JupyterHub is a simple, highly extensible, multi-user system for managing per-user Jupyter Notebook servers, designed for research groups or classes. This lecture covers deploying JupyterHub on a single server, as well as deploying with Docker using GitHub for authentication.
Tutorial describing the basic search and navigation features of the Allen Mouse Brain Atlas
Tutorial describing the basic search and navigation features of the Allen Developing Mouse Brain Atlas
This tutorial demonstrates how to use the differential search feature of the Allen Mouse Brain Atlas to find gene markers for different regions of the brain and to visualize this gene expression in three-dimensional space. Differential search is also available for the Allen Developing Mouse Brain Atlas and the Allen Human Brain Atlas.
The Virtual Brain is an open-source, multi-scale, multi-modal brain simulation platform. In this lesson, you get introduced to brain simulation in general and to The Virtual brain in particular. Prof. Ritter will present the newest approaches for clinical applications of The Virtual brain - that is, for stroke, epilepsy, brain tumors and Alzheimer’s disease - and show how brain simulation can improve diagnostics, therapy and understanding of neurological disease.
The concept of neural masses, an application of mean field theory, is introduced as a possible surrogate for electrophysiological signals in brain simulation. The mathematics of neural mass models and their integration to a coupled network are explained. Bifurcation analysis is presented as an important technique in the understanding of non-linear systems and as a fundamental method in the design of brain simulations. Finally, the application of the described mathematics is demonstrated in the exploration of brain stimulation regimes.
The simulation of the virtual epileptic patient is presented as an example of advanced brain simulation as a translational approach to deliver improved results in clinics. The fundamentals of epilepsy are explained. On this basis, the concept of epilepsy simulation is developed. By using an iPython notebook, the detailed process of this approach is explained step by step. In the end, you are able to perform simple epilepsy simulations your own.
In this lecture we will focus on a paper called “The Virtual Epileptic Patient: Individualized whole-brain models of epilepsy spread”. Within their work, the authors used the epileptor model to simulate a patient's individual seizure. To understand the concept we will have a closer look at the equations of the epileptor model and particular the epileptogenicity index which controls the excitability of each brain region. Subsequently, we will begin to setup the epileptogenic zone in our own brain network model with TVB.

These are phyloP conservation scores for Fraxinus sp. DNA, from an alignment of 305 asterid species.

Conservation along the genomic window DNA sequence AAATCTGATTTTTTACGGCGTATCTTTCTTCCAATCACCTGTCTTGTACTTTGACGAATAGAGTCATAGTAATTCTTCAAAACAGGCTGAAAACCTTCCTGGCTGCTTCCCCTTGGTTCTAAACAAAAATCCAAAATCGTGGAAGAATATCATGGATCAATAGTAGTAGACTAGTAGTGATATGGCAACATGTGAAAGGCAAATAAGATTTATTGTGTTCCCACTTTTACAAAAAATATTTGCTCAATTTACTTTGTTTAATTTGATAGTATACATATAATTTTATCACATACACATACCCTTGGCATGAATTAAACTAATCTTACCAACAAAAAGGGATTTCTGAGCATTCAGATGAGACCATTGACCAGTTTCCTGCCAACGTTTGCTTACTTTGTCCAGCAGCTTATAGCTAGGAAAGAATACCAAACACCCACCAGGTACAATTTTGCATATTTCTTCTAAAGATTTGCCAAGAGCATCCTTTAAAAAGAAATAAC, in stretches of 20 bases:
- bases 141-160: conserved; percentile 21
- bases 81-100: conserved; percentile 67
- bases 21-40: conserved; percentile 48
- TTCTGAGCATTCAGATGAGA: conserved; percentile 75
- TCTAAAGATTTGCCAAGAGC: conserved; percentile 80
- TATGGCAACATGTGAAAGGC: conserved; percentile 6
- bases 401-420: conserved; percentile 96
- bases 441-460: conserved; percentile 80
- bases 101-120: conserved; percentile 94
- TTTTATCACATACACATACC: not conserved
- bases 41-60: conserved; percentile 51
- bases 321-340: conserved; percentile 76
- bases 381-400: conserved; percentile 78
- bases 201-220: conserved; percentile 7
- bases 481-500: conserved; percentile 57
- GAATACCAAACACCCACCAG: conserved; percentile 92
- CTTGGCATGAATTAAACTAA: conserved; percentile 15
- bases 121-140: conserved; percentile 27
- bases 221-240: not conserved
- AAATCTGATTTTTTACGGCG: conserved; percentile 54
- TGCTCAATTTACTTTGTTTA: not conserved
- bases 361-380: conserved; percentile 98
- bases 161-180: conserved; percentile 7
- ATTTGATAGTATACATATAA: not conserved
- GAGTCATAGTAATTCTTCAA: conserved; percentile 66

After introducing the local epileptor model in the previous 2 videos we will now use it in a large scale brain simulation. We again focus on the paper “The Virtual Epileptic Patient: Individualized whole-brain models of epilepsy spread”. Two simulations with different epileptogenicity across the network are visualized to show the difference in seizure spread across the cortex.
This lecture gives an overview on the article “Individual brain structure and modelling predict seizure propagation” where 15 subjects with epilepsy were modelled to predict individual epileptogenic zones. With the TVB GUI we will model seizure spread and the effect of lesioning the connectome. The impact of cutting edges in the network on seizure spreading will be visualized.
Along the example of a patient with bi-temporal epilepsy, we show step by step how to develop a Virtual Epileptic Patient (VEP) brain model and integrate patient-specific information such as brain connectivity, epileptogenic zone and MRI lesions. The patient's brain network model is then evaluated via simulation, data fitting and mathematical analysis. This lecture demonstrates how to develop novel personalized strategies towards therapy and intervention using TVB.